In this section of the site Peter writes about himself - about his love for wargaming, Piquet and what he does to pay for the miniatures and conventions.
The following citation is from a 2007 event at Peter's hospital where he was the Physician Honoree.
Dr. Anderson could have pursued any high-profile medical career. He is a hero because, instead, he does a spectacular job in the least spectacular arena. For 25 years, he has been a local family doctor, maintaining a small, often solo practice that fosters old-fashioned, personal, one-on-one care. His vast knowledge coupled with close ties to every patient make him not only an exceptional diagnostician but a reassuring presence.
Other doctors remark that Peter always seems to have the oldest patient because he's so good at keeping people alive. Though his hours are exhausting, he is also a teacher who takes UConn medical residents into his home and practice, and he can routinely be found in nursing homes and half-way houses on weekends. Dr. Anderson is a silent warrior who never seeks the limelight. But to his patients he is a beacon.
I have enjoyed games and history for as long as I can remember. My introduction to wargaming came almost 30 years ago when I discovered a copy of Joe Morschauser's book "How to Play Wargames in Miniature", followed by David Chandler's "The Campaigns of Napoleon" in the public library. Art not being one of my strong suits, my first Napoleonic were the painted flats of Aloys Ochel of Kiel, Germany (inexpensive at the time). I subscribed to the NEWA Courier, and taught myself to read basic French and German so that I could use the Funken books and Knotel, the best uniform sources available at the time but not yet translated into English. I wanted to be able to select the regiments in my Napoleonic armies, so I graduated to 25mm figures by Jack Scruby, which served me well for more than 25 years before I gave them away to a friend who had no armies. I formed a group of wargamers in my hometown and we had many great games and campaigns during the years I was in High School and college. I attended my first wargames convention at that time, the original MFCA wargames convention held in the armory in Chester, PA. My group attended the ever growing MFCA cons for many years thereafter.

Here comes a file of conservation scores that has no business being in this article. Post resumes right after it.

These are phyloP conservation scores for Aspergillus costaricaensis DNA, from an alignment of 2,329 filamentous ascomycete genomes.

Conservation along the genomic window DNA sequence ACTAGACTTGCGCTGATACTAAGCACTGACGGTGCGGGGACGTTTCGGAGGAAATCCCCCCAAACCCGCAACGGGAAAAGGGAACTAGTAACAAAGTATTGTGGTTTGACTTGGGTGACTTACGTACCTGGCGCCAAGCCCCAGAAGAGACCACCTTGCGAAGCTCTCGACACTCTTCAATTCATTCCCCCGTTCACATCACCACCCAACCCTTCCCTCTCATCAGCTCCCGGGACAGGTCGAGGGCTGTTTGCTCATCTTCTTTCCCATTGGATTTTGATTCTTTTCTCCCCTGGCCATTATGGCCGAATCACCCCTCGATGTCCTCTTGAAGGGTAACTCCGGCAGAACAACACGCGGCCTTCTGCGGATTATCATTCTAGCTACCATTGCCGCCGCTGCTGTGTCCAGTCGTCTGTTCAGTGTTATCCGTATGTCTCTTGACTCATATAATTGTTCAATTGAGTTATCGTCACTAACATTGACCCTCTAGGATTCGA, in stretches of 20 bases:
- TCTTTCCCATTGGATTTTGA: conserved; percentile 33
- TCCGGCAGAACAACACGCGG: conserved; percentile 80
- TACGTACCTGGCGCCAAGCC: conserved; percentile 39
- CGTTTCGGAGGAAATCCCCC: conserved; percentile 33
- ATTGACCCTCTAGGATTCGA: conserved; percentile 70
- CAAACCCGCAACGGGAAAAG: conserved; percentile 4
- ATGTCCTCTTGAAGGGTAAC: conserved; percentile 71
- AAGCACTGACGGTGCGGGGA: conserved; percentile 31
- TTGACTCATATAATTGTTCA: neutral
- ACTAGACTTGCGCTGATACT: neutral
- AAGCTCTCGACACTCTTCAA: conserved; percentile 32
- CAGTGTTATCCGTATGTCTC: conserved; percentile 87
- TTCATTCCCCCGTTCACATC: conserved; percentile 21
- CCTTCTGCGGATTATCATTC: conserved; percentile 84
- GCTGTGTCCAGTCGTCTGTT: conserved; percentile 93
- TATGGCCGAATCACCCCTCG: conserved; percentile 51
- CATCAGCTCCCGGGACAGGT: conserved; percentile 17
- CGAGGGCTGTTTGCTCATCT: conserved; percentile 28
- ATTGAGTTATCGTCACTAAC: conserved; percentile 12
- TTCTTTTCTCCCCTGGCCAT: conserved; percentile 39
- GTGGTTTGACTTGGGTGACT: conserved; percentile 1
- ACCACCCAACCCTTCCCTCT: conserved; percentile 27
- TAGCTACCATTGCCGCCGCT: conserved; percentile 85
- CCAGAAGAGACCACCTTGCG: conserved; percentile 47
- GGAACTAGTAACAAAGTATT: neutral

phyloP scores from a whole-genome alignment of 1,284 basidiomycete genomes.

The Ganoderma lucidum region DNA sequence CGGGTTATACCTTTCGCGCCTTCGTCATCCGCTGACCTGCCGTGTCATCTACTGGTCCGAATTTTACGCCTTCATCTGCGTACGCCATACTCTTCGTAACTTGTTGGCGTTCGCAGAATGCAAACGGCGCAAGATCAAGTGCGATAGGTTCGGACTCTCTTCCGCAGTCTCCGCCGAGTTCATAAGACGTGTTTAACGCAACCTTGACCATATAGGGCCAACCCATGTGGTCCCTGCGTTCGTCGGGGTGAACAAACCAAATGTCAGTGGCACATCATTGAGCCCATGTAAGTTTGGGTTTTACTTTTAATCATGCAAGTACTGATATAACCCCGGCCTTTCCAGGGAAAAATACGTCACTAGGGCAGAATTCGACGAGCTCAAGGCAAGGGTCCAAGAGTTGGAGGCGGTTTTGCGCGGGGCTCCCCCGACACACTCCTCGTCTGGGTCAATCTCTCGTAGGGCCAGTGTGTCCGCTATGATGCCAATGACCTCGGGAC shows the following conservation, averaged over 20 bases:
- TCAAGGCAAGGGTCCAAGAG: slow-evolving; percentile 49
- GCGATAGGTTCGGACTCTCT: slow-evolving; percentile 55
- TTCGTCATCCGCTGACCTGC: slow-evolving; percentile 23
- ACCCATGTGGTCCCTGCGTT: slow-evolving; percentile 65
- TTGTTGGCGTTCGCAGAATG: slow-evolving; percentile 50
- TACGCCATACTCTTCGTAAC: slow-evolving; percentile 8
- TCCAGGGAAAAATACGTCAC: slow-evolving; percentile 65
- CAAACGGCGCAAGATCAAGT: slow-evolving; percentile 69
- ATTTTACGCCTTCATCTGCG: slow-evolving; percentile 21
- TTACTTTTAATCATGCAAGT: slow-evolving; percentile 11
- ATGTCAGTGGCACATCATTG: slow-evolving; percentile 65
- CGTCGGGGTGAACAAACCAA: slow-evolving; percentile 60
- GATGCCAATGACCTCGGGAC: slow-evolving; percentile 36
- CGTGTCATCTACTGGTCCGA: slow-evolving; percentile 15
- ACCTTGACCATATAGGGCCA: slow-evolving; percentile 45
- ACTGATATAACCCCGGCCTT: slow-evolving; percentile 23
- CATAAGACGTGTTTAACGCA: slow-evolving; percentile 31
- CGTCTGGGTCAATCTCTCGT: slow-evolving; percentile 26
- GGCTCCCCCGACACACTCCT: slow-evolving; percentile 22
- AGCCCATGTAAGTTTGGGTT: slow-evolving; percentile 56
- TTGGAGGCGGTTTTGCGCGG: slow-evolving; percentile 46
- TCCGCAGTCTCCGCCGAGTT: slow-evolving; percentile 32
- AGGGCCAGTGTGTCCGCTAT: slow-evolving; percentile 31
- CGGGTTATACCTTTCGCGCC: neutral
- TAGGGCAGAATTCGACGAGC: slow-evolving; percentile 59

I had written an article for the old NEWA Courier when I was a senior in High School, and this lead to contact with a group of wargamers there, most notably my longtime wargames friend, Joe Fish. Along with many fun games that year, we made a trek to Pine Plains, NY to visit Minifigs USA. That was an eye opener as well as a fun time, and Minifigs became my dominant supplier for many years. Joe had grown up in Bristol, and one of his classmates was David Sweet, who I met through Joe. This lead to the first of several games we played over the years at the Sweet household.
Dave's dad, Charlie, was one of the Old Guard of wargaming in the US, being an original subscriber to Jack Scruby's wargames Digest. Charlie, a bank president, also had an illustrated article written about him and his games in Esquire magazine back in the 50's, which gave the hobby much needed exposure. Charlie's basement was like a museum of wargames figures from all of history (much like mine is now!), and was a tremendous inspiration to a group of young wargamers with lots of enthusiasm, but limited funds. Charlie himself was a true gentleman, and a joy to share a game with. Sadly, Charlie passed away in his 80's a few years ago - David tells me he still had units on his painting table in progress at the time.